2016 Jack D. Rittenhouse Award

PubWest Announces 2016 Lifetime Achievement Awards
Go to Lawrence Ferlinghetti and Elaine Katzenberger

The Rittenhouse Award was established in 1990 as a way to thank and honor those who have made a real contribution to the western community of the book. The award is given annually in memory of Jack D. Rittenhouse, the West’s consummate bookman.

“The Jack D. Rittenhouse Award pays tribute to those who have made extraordinary contributions to book publishing, specifically in the West,” said PubWest Board President Katie Burke. “Established in 1990, its roster of honorees includes publishers, retailers, educators, and writers. We are honored ourselves to present the award to Mr. Ferlinghetti and Ms. Katzenberger, both quintessential devotees to the culture of the book.”

Elaine Katzenberger accepted the Rittenhouse Awards during PubWest 2016, which took place February 4-6, 2016, at La Fonda on the Plaza in Santa Fe, New Mexico.

A prominent voice of the wide-open poetry movement that began in the 1950s, Lawrence Ferlinghetti wrote poetry, translation, fiction, theater, art criticism, film narration, and essays. His A Coney Island of the Mind continues to be one of the most popular poetry books in the United States, with over 1 million copies in print.

Ferlinghetti was born on March 24, 1919, son of Carlo Ferlinghetti, an immigrant from Brescia, Italy, and Clemence Mendes-Monsanto. Following his undergraduate years at the University of North Carolina at Chapel Hill, he served in the U.S. Navy in World War II. In 1945, just after the atomic bomb obliterated Nagasaki, he witnessed firsthand the horrific ruins of the city. This experience was the origin of his lifelong antiwar stance.
Ferlinghetti received a Master’s degree in English Literature from Columbia University in 1947 and a Doctorate de l’Université de Paris (Sorbonne) in 1950. He took up residence in San Francisco, and in 1953, with Peter D. Martin, founded City Lights Bookstore, the first all-paperback bookshop in the country. His goal was to create a “literary meeting place” for writers, readers, artists, and intellectuals.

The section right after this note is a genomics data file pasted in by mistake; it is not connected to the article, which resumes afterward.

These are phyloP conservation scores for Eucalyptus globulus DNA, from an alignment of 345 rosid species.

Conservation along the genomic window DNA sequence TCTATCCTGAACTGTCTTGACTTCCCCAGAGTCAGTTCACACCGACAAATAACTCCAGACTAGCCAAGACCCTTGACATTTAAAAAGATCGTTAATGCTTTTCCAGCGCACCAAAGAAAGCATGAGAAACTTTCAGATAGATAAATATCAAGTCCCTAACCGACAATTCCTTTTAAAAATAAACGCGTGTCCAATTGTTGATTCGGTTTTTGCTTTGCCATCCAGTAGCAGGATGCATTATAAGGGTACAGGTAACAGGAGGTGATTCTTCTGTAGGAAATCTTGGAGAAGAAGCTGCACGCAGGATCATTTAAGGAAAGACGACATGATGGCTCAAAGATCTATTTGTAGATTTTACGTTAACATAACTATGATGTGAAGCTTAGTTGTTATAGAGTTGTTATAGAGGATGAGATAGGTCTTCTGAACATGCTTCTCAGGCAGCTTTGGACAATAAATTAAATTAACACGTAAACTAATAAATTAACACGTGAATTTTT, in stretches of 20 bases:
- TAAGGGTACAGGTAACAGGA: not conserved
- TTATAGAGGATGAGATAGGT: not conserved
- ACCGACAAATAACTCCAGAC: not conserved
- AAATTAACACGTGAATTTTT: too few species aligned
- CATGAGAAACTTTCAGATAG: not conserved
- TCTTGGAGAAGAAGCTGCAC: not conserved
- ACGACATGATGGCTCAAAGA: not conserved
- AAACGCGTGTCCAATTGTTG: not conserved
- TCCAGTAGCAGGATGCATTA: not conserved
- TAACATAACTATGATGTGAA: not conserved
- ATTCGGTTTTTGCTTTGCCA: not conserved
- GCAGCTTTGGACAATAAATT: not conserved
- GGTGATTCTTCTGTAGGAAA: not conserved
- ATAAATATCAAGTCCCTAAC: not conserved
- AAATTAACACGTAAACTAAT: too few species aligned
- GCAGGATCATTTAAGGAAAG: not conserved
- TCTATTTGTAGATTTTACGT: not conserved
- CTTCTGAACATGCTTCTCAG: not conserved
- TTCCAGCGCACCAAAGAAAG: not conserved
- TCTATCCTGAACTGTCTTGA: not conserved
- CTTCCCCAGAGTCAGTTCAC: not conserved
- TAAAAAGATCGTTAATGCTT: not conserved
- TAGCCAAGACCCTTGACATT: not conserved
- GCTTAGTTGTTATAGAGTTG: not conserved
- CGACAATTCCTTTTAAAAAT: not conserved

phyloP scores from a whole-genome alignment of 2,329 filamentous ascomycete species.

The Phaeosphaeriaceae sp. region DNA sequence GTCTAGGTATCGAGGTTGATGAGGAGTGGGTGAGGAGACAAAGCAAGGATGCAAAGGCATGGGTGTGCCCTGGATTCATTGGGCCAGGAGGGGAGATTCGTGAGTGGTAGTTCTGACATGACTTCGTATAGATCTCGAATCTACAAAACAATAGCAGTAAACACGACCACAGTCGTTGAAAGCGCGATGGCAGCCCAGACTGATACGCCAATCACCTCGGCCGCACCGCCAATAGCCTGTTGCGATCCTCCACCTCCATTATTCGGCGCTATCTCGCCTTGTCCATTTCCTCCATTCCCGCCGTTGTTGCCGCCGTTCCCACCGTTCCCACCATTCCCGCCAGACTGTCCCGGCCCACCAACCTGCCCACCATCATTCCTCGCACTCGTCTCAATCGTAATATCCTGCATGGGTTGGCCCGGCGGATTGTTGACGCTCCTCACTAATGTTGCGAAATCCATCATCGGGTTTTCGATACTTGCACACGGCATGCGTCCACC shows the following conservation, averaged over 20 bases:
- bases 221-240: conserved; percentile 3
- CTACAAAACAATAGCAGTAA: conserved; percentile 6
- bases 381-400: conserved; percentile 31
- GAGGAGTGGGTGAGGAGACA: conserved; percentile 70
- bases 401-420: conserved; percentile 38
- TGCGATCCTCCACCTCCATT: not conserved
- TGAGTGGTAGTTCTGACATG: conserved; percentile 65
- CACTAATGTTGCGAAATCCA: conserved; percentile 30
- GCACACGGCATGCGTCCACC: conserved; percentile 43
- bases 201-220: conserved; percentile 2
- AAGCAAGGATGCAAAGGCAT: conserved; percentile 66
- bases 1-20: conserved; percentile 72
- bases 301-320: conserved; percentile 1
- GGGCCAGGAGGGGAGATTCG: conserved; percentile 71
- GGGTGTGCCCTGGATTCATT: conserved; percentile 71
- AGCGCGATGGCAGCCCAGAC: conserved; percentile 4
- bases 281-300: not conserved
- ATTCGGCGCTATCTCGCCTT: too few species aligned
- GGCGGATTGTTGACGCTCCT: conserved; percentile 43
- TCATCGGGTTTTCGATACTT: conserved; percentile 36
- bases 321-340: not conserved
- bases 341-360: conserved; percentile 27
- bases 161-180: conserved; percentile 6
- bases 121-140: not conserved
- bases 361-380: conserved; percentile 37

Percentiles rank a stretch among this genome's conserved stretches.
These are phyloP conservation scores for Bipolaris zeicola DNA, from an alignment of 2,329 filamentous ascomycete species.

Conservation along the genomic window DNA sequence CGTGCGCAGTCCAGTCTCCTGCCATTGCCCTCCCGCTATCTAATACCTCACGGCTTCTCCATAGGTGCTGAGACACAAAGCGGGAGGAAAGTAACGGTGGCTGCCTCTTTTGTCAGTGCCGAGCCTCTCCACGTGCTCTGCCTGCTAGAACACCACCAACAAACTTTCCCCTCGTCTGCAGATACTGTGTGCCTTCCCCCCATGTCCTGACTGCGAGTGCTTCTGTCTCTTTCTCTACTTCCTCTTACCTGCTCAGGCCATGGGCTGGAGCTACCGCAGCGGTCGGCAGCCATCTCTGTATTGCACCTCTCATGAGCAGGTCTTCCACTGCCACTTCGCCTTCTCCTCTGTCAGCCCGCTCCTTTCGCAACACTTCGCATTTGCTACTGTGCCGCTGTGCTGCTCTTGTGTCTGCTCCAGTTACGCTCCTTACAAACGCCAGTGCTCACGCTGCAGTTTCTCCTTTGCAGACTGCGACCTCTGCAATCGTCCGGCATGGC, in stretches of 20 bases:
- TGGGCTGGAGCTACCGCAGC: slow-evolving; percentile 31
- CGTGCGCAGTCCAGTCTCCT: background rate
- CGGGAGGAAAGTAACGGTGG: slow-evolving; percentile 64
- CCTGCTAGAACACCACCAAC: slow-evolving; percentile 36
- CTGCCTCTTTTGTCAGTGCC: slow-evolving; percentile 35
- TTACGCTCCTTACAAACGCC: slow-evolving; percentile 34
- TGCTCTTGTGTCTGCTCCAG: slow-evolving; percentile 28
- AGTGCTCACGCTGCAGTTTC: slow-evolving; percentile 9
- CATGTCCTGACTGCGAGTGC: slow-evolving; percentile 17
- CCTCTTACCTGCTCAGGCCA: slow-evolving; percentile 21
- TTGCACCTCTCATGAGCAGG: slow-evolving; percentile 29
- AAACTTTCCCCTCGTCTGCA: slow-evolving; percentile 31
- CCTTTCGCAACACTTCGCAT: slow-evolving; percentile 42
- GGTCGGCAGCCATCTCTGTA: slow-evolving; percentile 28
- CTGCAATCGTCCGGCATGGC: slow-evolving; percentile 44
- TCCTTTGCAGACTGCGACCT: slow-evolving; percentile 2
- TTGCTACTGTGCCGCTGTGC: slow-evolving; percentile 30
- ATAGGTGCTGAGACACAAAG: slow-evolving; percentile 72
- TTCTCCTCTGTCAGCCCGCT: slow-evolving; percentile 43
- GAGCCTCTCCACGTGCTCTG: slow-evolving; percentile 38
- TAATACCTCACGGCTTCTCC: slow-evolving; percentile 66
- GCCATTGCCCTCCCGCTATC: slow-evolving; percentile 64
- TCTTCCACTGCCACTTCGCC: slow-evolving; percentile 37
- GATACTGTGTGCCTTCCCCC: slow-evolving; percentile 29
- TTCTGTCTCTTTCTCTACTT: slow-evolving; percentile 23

In 1955, Ferlinghetti launched City Lights Publishers with the aim of creating “an international, dissident ferment.” The Pocket Poets series began with his own Pictures of the Gone World; translations by Kenneth Rexroth and poetry by Kenneth Patchen, Marie Ponsot, and Allen Ginsberg soon followed. Copies of Ginsberg’s Howl & Other Poems were seized by authorities in 1956 and Ferlinghetti was arrested and charged with selling obscene material. He defended Howl in court, a case that drew national attention to the San Francisco Renaissance and Beat Generation writers, many of whom he later published.

In the 1960s, Ferlinghetti plunged into a life of frequent travel—giving poetry readings and taking part in festivals , happenings, and literary/political conferences around the world. A resolute progressive, he spoke out on such crucial political issues as the Cuban revolution, the nuclear arms race, farm worker organizing, the Vietnam War, the Sandanista and Zapatista struggles, and the wars in the Middle East.
Ferlinghetti’s paintings have been shown at a number of exhibitions and galleries in the United States and abroad.

Ferlinghetti was named San Francisco’s first Poet Laureate in August 1998, and has been the recipient of numerous awards. A prolific author, he has a dozen books currently in print, most recently in 2015, Writing Across the Landscape: Travel Journals (1950-2013). He is currently at work on a novel.

Elaine Katzenberger is the Executive Director and Publisher of City Lights Books, and Program Director for the City Lights Foundation. Hired as a bookseller in 1987, Katzenberger spent the first six years of her long career at City Lights working as what is now referred to as a “frontline bookseller,” creating new sections in the store and participating in the buying, managing the accounts payable and doing myriad other tasks that have long since been forgotten. In 1993 she began her editorial apprenticeship at City Lights, and by 1995 had moved full time into editorial and had published her first anthology, a cross-border collection of writings about Mexico’s Zapatista uprising. Since then she has edited many books of fiction, non-fiction, and poetry, a number of which have received prizes and awards. Katzenberger succeeded Nancy J. Peters as the Publisher and Director of the company in 2007, and she continues to acquire and edit titles, most recently City Lights’ first-ever children’s book, which landed on the Times bestseller list for nine consecutive weeks, and the latest book of poetry by Juan Felipe Herrera, our new U.S. Poet Laureate. For the past 20 years, she has also served as President of the Boards of Directors for both La Pocha Nostra, a performing arts organization, and Contraband, a dance theatre company.

About PubWest: PubWest is a non-profit trade association for North American book publishers, from small independent presses to publishing companies with worldwide operations, and related professionals, such as printers, designers, binderies, and publishing freelancers.

The PubWest Board of Directors selects a Rittenhouse Award recipient each year, and the award presentation takes place during the annual PubWest Conference.

See a list of past recipients of the Rittenhouse Award.